Two pesticides in terms of chlorpyrifos and imidacloprid contaminating edible jujube fruits were determined using hyperspectral imaging (900–1700 nm) and gas chromatograph-mass spectrometry (GC–MS). Hyperspectral images of jujube samples contaminated by pesticides at different concentrations were collected. Their spectral data extracted in reflectance (RS), absorbance (AS), exponent (ES) and Kubelka–Munck (K-MS), were respectively used to develop partial least squares discriminant analysis (PLSDA) and locally weighted partial least square regression (LWPLSR) models. Based on these spectral parameters, corresponding models defined as AS-PLSDA and ES-PLSDA acquired optimal results, with correlation coefficients of cross-validation (RCV) of more than 0.900 for recognition of chlorpyrifos concentrations and RCV of over 0.713 for identification of concentrations of the imidacloprid. The ES-LWPLSR model obtained the best RCV of 0.864 for quantitative determination of chlorpyrifos residuals, and the best RCV of 0.885 for determination of imidacloprid residuals. The feature wavelengths were selected based on the automatic weighted least squares and gap segment derivative (AWLS-GSD) coupled with regression coefficient (RC) method. The better performance was obtained by the resulting simplified ES-AWLS-GSD-RC-LWPLSR model established using only eight characteristic wavelengths, with RCV of 0.757, RMSECV of 3.75 × 10−3 for chlorpyrifos residuals, and RCV of 0.898, RMSECV of 0.311 × 10−3 for imidacloprid residuals. To summarize, hyperspectral imaging technology shows a great potential to predict pesticide residuals of jujube fruit.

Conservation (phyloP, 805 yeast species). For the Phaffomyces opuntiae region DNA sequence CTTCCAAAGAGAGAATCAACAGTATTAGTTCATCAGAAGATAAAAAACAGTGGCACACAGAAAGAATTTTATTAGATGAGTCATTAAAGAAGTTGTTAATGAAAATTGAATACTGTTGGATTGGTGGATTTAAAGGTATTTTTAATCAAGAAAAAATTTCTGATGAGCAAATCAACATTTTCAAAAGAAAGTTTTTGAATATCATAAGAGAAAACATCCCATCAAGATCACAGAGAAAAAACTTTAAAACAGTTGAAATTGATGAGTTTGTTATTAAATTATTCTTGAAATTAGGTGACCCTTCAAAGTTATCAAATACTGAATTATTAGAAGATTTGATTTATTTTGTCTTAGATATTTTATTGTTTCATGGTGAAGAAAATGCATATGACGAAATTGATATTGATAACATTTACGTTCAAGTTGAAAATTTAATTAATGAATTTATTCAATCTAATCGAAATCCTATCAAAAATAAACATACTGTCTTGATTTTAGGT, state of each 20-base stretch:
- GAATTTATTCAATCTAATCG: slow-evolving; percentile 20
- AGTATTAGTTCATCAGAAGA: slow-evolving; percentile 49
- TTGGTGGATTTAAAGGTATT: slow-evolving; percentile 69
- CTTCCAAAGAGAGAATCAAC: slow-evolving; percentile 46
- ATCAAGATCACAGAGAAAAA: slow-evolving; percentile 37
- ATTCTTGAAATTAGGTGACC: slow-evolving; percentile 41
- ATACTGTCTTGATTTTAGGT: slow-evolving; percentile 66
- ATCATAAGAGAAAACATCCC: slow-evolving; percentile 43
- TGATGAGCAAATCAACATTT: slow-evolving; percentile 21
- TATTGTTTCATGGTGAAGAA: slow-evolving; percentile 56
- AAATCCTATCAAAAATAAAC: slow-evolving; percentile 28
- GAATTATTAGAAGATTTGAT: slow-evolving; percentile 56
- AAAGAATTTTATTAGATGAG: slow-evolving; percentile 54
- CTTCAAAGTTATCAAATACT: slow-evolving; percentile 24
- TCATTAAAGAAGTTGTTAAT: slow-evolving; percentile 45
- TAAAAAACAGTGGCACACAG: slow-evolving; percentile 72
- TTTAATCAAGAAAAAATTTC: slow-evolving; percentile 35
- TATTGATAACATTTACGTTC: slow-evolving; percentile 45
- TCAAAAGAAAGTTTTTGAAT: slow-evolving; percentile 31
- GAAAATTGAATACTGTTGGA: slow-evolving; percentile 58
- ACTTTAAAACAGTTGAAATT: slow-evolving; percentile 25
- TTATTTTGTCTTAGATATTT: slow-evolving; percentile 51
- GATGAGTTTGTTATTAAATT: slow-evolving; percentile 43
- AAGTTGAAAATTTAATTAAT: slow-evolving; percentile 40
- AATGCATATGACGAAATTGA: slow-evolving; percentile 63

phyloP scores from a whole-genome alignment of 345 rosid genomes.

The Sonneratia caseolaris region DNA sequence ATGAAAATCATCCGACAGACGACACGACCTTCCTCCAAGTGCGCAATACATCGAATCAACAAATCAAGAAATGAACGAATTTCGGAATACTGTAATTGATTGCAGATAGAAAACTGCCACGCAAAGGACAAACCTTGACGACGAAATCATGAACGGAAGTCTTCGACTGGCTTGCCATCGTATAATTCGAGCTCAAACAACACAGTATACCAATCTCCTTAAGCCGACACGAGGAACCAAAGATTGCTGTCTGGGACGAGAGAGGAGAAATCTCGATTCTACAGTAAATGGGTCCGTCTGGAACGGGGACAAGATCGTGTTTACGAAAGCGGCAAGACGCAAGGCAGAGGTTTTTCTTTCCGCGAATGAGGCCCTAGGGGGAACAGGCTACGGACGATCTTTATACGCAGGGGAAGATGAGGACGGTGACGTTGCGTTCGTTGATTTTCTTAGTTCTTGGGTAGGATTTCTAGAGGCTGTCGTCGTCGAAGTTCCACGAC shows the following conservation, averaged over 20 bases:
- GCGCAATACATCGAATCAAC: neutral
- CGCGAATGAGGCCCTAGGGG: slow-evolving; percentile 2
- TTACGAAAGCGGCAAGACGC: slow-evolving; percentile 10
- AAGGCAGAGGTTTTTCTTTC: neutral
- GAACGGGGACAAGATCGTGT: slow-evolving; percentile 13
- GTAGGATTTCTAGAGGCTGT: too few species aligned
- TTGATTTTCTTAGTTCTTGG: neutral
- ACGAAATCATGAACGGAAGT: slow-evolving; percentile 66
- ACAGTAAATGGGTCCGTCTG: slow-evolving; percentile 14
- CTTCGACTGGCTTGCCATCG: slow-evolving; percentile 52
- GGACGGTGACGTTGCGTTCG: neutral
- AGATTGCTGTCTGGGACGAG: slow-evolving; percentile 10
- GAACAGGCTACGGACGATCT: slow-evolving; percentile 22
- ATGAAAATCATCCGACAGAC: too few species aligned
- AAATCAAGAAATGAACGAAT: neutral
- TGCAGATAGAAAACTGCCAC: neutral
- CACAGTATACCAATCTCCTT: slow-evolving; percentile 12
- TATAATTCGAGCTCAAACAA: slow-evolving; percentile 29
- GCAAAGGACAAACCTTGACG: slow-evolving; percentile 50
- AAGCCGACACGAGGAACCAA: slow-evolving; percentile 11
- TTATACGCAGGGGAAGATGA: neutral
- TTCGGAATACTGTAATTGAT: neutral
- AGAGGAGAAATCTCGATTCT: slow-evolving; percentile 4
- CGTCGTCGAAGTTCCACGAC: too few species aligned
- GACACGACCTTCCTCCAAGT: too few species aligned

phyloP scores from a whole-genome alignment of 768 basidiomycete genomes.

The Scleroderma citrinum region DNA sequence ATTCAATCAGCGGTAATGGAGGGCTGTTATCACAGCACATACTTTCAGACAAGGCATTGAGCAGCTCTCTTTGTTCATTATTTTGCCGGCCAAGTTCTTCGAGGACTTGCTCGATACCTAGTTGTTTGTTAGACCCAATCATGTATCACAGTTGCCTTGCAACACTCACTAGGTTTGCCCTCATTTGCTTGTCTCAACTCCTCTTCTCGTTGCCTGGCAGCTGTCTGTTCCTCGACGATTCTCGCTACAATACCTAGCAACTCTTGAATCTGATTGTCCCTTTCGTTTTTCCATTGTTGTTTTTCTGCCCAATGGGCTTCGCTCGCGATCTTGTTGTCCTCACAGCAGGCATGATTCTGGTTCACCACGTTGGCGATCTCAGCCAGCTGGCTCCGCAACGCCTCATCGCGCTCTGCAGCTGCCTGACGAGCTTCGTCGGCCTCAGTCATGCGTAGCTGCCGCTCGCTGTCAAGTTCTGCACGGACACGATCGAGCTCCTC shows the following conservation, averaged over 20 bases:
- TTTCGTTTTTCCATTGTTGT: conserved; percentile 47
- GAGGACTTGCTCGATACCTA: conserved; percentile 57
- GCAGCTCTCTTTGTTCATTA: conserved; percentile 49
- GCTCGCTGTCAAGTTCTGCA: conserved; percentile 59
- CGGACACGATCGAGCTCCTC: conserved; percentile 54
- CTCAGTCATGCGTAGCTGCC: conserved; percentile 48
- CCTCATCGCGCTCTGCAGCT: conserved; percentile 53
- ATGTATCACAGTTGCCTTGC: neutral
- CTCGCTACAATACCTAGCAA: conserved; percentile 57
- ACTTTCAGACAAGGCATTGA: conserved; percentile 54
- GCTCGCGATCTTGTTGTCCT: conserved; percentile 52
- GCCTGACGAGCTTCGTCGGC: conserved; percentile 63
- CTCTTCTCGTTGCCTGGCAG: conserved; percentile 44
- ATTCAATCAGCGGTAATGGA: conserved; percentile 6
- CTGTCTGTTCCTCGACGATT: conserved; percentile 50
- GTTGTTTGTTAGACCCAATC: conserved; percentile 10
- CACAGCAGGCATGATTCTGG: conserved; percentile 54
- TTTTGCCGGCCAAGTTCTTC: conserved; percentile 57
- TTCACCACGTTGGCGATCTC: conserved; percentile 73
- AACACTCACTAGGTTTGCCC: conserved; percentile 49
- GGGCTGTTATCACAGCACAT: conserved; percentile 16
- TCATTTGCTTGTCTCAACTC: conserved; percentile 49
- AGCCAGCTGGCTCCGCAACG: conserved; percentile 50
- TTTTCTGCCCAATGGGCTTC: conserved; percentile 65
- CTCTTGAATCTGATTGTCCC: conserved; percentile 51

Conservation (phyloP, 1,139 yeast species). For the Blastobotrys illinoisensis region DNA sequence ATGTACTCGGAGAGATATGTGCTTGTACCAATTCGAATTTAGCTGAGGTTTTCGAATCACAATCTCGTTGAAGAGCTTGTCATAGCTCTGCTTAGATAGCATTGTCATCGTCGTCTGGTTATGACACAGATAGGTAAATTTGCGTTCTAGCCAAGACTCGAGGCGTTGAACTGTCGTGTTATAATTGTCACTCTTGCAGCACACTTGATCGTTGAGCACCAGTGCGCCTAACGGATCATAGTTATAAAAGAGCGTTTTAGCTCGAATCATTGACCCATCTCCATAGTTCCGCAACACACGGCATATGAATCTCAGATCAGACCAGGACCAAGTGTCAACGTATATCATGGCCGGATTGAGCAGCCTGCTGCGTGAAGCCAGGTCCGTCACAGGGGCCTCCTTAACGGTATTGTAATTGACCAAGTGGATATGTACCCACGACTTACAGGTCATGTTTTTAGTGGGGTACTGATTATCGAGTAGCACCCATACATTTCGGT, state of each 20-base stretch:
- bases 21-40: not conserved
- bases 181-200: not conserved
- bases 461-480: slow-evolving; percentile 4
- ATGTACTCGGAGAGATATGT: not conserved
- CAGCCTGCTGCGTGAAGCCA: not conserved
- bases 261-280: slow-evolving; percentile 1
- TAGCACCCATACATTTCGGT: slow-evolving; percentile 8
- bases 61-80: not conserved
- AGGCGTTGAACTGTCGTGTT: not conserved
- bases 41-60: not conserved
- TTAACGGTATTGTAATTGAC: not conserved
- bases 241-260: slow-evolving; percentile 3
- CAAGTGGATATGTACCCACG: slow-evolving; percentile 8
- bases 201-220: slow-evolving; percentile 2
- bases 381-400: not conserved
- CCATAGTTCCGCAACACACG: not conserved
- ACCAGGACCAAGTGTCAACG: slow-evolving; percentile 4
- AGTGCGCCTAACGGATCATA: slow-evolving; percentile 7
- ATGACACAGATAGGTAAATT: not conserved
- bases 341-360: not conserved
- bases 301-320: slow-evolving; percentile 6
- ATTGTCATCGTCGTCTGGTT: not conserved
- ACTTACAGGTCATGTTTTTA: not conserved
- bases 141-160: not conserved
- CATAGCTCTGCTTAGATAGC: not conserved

Su, W-H., Sun, D-W., He, J-G., & Zhang, L-B. (2017). Variation analysis in spectral indices of volatile chlorpyrifos and non-volatile imidacloprid in jujube (Ziziphus jujuba Mill.) using near-infrared hyperspectral imaging (NIR-HSI) and gas chromatograph-mass spectrometry (GC–MS). Computers and Electronics in Agriculture, 139. https://doi.org/10.1016/j.compag.2017.04.017